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Old 01-19-2024, 01:10 PM   #1
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Anode rod/water heater

I was draining my water heater on my 2021 E19 and the anode rod blew out when unscrewing nut on the anode rod. I have been unable to put the screw back the anode rod back into the water heater. I have tried both the old rod and a new rod and neither works. Something on the female threads of the heater seems to be stripped. Anybody have this issue before? Hoping i do not have to replace the whole water heater. Thanks
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Old 01-19-2024, 01:23 PM   #2
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Can you see the threads? The anode actually goes in at a slight upward angle and can be difficult to start by hand. Put a stack of quarters in the socket you are using so that the threads of the anode project out of the socket, put and extension on the socket and try again. Let us know if you are successful.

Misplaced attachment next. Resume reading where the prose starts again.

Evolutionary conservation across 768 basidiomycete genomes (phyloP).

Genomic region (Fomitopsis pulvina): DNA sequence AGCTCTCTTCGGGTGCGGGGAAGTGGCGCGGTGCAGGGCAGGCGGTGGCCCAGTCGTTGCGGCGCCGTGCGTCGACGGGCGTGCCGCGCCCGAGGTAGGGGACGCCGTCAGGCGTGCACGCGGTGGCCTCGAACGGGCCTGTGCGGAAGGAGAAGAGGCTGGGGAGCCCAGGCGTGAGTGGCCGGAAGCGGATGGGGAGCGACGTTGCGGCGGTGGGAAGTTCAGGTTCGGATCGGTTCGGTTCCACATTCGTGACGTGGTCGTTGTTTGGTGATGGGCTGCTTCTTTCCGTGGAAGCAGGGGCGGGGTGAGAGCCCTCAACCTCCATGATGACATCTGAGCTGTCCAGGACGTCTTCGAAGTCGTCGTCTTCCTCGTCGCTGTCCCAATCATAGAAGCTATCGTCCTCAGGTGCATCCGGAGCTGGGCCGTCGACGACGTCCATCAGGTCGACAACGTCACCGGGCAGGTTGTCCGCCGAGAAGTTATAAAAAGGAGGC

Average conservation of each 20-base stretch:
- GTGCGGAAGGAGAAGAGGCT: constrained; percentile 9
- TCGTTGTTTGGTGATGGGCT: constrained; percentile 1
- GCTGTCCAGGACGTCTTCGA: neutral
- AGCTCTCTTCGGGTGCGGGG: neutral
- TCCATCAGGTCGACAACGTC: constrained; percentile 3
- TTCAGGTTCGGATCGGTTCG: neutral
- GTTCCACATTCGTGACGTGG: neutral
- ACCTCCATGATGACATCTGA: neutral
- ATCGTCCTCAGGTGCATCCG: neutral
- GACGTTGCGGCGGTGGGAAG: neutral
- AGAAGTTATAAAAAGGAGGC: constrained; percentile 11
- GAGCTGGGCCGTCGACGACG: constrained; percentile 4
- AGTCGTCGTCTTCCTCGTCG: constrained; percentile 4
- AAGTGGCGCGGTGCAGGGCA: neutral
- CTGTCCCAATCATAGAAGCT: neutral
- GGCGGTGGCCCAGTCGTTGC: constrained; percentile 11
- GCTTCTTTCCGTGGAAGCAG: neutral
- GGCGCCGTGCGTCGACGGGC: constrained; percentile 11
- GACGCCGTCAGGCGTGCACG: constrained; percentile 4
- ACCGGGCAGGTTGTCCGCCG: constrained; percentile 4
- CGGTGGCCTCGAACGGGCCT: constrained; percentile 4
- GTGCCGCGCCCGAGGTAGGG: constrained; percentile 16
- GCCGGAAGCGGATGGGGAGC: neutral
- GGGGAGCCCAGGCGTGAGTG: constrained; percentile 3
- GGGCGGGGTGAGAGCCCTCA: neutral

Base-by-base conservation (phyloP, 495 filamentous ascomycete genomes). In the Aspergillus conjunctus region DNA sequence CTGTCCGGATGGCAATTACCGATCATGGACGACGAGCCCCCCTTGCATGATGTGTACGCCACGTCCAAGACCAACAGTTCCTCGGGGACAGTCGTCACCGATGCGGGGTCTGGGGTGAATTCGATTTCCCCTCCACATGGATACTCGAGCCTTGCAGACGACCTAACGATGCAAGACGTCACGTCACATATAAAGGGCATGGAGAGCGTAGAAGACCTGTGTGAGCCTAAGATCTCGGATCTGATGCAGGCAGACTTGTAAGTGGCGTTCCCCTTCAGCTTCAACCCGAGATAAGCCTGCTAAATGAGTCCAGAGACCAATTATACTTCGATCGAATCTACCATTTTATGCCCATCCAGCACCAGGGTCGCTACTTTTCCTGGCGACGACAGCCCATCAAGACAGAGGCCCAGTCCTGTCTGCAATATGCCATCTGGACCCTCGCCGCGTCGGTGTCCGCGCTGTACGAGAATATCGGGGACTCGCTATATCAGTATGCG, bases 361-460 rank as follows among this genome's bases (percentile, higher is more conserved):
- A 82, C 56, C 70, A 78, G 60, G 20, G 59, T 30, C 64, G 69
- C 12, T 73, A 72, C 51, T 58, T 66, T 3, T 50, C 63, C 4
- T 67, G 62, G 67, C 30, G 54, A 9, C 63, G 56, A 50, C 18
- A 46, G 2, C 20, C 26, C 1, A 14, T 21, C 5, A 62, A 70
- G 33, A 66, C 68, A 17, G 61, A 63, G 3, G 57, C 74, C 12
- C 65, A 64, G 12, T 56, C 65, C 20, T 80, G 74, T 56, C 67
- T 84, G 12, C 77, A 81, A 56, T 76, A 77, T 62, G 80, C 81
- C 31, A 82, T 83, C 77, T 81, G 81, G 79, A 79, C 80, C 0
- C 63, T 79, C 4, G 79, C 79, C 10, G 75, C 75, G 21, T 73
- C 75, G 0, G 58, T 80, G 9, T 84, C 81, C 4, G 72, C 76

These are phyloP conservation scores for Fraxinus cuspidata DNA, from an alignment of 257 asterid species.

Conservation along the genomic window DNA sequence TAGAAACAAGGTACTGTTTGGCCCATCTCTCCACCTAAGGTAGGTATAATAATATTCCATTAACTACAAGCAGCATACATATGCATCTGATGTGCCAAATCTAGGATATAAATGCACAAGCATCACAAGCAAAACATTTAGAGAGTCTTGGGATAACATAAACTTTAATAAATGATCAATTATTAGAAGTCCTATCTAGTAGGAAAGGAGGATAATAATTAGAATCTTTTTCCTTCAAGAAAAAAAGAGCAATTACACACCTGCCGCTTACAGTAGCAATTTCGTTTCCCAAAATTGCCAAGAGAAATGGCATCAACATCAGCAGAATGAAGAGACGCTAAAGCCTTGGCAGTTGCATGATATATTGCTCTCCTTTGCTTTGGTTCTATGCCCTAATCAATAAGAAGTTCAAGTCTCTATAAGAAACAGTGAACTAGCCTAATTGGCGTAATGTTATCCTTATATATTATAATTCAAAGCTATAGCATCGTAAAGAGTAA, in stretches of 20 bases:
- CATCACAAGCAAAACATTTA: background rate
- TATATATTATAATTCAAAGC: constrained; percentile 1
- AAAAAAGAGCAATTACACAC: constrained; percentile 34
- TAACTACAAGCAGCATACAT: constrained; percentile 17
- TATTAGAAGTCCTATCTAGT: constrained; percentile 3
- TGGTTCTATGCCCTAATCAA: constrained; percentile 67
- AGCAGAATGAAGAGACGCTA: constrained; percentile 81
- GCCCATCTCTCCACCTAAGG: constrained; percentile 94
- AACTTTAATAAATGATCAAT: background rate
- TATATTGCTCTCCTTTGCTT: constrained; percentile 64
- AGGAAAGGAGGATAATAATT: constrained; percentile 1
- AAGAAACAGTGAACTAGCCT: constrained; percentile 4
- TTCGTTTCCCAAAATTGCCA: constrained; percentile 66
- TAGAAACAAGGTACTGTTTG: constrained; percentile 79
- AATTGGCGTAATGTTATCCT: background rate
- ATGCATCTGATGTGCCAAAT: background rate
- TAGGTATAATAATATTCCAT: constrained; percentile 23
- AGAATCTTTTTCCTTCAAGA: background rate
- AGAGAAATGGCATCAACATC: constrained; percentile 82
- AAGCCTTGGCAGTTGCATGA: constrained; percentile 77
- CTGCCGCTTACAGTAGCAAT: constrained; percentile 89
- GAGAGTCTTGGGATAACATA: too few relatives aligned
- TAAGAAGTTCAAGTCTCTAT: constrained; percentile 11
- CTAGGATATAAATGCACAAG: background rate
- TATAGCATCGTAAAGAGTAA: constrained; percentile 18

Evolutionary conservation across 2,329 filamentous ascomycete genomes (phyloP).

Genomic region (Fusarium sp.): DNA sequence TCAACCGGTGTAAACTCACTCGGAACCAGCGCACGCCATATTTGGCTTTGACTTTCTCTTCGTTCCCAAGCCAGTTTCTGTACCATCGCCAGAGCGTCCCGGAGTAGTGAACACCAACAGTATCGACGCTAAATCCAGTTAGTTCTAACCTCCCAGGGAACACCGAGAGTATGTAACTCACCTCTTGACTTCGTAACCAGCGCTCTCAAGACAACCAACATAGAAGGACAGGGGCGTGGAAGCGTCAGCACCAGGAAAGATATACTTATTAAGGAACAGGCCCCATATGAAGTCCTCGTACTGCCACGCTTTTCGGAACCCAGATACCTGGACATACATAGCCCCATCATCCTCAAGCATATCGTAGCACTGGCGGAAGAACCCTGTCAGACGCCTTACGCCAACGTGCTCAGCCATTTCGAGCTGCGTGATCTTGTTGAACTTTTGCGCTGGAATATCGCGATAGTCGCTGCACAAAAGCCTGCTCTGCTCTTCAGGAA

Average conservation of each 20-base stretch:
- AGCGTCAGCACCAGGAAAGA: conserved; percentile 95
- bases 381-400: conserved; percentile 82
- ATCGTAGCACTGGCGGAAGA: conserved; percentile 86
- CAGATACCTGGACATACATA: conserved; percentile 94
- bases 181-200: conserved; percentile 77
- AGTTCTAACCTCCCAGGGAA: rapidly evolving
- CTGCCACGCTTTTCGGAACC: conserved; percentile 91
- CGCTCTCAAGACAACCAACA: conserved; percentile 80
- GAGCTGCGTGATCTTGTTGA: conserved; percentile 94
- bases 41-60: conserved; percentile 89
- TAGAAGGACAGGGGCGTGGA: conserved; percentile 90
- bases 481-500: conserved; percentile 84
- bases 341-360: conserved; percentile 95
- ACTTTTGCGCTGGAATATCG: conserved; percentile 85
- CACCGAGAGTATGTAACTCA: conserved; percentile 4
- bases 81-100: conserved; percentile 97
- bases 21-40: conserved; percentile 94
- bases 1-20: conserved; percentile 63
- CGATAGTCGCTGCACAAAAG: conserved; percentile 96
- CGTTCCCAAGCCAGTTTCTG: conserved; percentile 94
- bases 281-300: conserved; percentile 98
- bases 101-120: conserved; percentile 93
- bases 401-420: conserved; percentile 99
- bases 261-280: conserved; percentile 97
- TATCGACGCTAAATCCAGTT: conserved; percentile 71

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Old 01-19-2024, 01:34 PM   #3
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Can you see the threads? The anode actually goes in at a slight upward angle and can be difficult to start by hand. Put a stack of quarters in the socket you are using so that the threads of the anode project out of the socket, put and extension on the socket and try again. Let us know if you are successful.
+1 to that. It takes a bit of practice. I thought I messed it up on a previous camper. Tilt the rod up slightly when screwing it in and it will eventually catch. Make sure to put a couple of winds of teflon tape on there. You got this.